A screenshot of the control panel for domain owners
|Original author(s)||Speed Hosting, Webking, VDI & cPanel, Inc|
|Initial release||March 21, 1996|
74.0.6  / September 4, 2018
74.0.6  / July 17, 2018
|Operating system||Linux, iOS, Android|
|Type||Web hosting control panel|
cPanel is an online Linux-based web hosting control panel that provides a graphical interface and automation tools designed to simplify the process of hosting a web site to the website owner or the "end user". cPanel utilizes a three-tier structure that provides capabilities for administrators, resellers, and end-user website owners to control the various aspects of website and server administration through a standard web browser. While cPanel is limited to managing a single website, the server administration panel of which cPanel is a part is known as WHM, short for WebHost Manager.
In addition to the GUI, cPanel also has command line and API-based access that allows third-party software vendors, web hosting organizations, and developers to automate standard system administration processes.
WHM is designed to function either as a dedicated server or virtual private server. The latest WHM version supports installation on CentOS, Red Hat Enterprise Linux (RHEL), and CloudLinux OS. cPanel 11.30 is the last major version to support FreeBSD.
Application-based support includes Apache, PHP, MySQL, PostgreSQL, Perl, and BIND (DNS). Email-based support includes POP3, IMAP, and SMTP services. cPanel is accessed via https on port 2083, while WHM is accessed via https on Port 2087.
Once installed, WHM cannot be easily removed. WHM's FAQ states that the best way to uninstall WHM is by reformatting the server. However, uninstall guides are available online for expert server administrators who do not wish to reformat their server. Similarly, it should only be installed on a freshly installed operating system with minimal prior configuration.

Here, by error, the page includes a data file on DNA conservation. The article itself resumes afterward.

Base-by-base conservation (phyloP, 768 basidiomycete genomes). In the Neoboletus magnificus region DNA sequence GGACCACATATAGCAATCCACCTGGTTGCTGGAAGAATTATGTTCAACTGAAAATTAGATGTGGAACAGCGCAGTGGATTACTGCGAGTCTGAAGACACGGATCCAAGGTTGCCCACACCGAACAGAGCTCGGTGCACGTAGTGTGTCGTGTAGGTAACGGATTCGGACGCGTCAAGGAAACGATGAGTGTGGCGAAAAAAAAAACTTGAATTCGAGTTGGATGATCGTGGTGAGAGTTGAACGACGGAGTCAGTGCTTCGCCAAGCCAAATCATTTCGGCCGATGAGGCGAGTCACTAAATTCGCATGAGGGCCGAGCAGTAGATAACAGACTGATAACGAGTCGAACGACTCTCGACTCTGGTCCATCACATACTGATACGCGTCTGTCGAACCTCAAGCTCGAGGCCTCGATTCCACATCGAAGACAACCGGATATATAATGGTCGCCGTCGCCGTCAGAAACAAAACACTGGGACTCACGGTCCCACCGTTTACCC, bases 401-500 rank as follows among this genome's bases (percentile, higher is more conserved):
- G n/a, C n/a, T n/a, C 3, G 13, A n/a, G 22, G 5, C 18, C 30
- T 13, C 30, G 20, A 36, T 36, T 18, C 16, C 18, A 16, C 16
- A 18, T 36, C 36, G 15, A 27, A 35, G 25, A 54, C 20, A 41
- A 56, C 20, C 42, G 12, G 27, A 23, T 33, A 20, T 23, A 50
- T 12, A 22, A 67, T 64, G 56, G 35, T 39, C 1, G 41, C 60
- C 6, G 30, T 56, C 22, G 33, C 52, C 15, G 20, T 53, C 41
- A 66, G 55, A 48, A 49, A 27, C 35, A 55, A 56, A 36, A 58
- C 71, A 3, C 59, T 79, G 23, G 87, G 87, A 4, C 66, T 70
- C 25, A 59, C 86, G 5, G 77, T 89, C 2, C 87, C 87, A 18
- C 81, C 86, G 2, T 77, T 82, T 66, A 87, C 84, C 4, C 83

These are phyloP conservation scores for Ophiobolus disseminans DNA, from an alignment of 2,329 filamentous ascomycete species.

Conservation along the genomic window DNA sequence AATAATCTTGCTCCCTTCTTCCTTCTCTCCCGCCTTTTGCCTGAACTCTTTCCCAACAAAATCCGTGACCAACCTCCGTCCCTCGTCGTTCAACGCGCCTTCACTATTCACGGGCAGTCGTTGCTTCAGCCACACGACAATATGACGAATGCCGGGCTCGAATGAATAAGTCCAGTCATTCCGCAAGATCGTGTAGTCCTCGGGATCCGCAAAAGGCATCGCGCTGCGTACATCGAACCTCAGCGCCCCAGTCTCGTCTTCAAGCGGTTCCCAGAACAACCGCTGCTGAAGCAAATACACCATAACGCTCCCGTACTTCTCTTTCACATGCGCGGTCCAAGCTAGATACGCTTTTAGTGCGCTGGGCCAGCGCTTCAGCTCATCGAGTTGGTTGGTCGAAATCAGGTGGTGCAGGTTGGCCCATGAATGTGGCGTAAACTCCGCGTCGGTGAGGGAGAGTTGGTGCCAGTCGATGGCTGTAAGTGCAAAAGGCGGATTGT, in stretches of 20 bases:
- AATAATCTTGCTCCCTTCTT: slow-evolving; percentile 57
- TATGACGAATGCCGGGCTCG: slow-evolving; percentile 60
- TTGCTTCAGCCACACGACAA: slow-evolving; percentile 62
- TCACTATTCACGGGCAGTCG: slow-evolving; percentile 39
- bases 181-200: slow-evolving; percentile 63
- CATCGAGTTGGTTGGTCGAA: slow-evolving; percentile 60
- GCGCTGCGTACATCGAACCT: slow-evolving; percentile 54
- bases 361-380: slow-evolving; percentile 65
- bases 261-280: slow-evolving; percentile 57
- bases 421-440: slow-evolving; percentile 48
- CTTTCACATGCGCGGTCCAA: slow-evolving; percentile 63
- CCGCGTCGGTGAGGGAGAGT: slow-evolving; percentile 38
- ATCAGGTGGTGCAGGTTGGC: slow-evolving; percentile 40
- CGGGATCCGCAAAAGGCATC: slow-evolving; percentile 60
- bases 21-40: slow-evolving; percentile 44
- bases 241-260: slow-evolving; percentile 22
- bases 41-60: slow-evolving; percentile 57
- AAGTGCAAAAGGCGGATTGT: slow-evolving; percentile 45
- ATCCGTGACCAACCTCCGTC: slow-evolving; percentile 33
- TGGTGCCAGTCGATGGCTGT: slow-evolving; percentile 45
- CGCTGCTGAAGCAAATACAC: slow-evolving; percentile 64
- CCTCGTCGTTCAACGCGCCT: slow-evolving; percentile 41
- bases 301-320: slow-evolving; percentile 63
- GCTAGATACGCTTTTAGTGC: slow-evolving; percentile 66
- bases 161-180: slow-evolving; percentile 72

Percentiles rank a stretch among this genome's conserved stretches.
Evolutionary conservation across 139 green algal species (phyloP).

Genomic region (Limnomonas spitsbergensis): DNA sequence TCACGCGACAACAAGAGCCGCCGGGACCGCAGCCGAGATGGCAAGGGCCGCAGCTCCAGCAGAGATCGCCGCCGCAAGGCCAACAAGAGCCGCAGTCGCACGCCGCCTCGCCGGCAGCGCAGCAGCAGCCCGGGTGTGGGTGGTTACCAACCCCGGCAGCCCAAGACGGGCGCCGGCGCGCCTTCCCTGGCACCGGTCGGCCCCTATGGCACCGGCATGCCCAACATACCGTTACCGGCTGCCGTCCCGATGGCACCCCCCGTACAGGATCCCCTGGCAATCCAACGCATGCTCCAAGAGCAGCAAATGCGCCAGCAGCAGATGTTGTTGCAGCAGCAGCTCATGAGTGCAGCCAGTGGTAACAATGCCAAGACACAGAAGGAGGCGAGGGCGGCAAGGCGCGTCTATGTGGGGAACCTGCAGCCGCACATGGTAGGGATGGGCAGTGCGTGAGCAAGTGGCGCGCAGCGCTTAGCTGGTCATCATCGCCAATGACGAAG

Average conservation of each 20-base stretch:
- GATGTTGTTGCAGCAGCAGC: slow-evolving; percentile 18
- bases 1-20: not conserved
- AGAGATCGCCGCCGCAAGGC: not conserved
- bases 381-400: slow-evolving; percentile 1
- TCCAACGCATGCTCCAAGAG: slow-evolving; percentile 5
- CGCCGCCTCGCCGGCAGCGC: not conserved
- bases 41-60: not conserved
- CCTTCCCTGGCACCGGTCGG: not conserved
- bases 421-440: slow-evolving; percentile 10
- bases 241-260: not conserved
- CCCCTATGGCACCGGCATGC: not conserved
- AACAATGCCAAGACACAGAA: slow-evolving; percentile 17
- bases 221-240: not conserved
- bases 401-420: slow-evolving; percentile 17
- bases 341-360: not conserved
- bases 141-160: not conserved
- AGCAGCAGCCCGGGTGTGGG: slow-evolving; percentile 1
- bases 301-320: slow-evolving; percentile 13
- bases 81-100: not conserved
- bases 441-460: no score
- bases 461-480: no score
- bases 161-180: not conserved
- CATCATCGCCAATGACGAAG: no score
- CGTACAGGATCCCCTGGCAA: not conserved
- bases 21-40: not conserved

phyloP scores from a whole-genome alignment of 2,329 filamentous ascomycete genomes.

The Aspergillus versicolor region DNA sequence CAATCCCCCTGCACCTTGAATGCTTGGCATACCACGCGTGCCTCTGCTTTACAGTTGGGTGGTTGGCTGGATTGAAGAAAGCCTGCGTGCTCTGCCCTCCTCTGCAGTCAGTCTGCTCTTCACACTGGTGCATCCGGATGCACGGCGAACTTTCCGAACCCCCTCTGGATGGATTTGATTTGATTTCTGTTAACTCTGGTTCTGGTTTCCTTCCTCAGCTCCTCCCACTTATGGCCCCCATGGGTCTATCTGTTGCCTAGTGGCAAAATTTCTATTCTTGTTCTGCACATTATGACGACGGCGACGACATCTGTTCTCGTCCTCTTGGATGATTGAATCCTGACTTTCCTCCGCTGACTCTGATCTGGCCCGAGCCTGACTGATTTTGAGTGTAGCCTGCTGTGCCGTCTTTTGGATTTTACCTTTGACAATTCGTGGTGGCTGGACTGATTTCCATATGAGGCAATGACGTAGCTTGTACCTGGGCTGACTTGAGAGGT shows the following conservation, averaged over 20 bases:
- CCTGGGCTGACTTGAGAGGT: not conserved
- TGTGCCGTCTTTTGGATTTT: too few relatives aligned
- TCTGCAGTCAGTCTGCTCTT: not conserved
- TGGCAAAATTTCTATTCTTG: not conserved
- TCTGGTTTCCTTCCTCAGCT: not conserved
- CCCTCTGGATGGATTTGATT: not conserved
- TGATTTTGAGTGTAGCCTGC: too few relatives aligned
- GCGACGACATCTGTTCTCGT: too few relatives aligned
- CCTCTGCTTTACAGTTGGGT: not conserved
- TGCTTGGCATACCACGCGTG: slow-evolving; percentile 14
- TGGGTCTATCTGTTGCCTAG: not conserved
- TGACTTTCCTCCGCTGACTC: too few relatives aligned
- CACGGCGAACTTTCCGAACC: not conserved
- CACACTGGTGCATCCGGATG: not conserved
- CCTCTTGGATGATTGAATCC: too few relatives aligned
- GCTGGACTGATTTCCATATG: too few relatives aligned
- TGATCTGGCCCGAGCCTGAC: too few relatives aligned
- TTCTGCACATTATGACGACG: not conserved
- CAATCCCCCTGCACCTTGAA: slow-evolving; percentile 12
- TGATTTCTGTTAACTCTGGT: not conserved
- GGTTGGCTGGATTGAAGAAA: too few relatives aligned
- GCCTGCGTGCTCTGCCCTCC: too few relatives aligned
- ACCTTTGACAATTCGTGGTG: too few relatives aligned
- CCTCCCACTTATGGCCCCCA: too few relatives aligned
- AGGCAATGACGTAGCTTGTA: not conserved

cPanel, Inc. is a privately owned corporation headquartered in Houston, Texas. The software was originally designed as the control panel for Speed Hosting, a now-defunct web hosting company. The original author of cPanel, John Nick Koston, had a stake in Speed Hosting. Webking quickly began using cPanel after their merger with Speed Hosting. The new company moved their servers to Virtual Development Inc. (VDI), a now-defunct hosting facility. Following an agreement between Koston and VDI, cPanel was only available to customers hosted directly at VDI. At the time there was little competition in the control panel market, with the main choices being VDI and Alabanza.
Eventually, due to Koston leaving for college, William Jensen and John Koston, signed a Split Agreement. cPanel split into a separate program called WebPanel; this version was run by VDI. Without the lead programmer, VDI was not able to continue any work on cPanel and eventually stopped supporting it completely. Koston kept working on cPanel while also working at BurstNET. Eventually, Nick left BurstNET on good terms to focus fully on cPanel. cPanel has since been updated and improved over the years.
cPanel 3 was released in 1999: main additions over cPanel 2 were an automatic upgrade and the Web Host Manager (WHM). The interface was also improved when Carlos Rego of WizardsHosting made what became the default theme of cPanel.
Several add-ons exist, some for an additional fee, the most notable being Auto Installers like Installatron, Fantastico, Softaculous, and WHMSonic (SHOUTcast/radio Control Panel Add-on). Auto Installers are a bundle of scripts which automate the installation (and update of) web applications such as WordPress, SMF, phpBB, Drupal, Joomla!, Tiki Wiki CMS Groupware, Geeklog, Moodle, MagicSpam WHMCS, and ZamFoo. Fantastico is a popular Auto Installer but is losing market fast because of lack of updates (see ) and fewer number of scripts. There are free versions of the auto installers, however, they are very limited on the script the provide, and often leave out the most popular scripts like WordPress. The add-ons need to be enabled by the server administrator in WHM to be accessible to the cPanel user.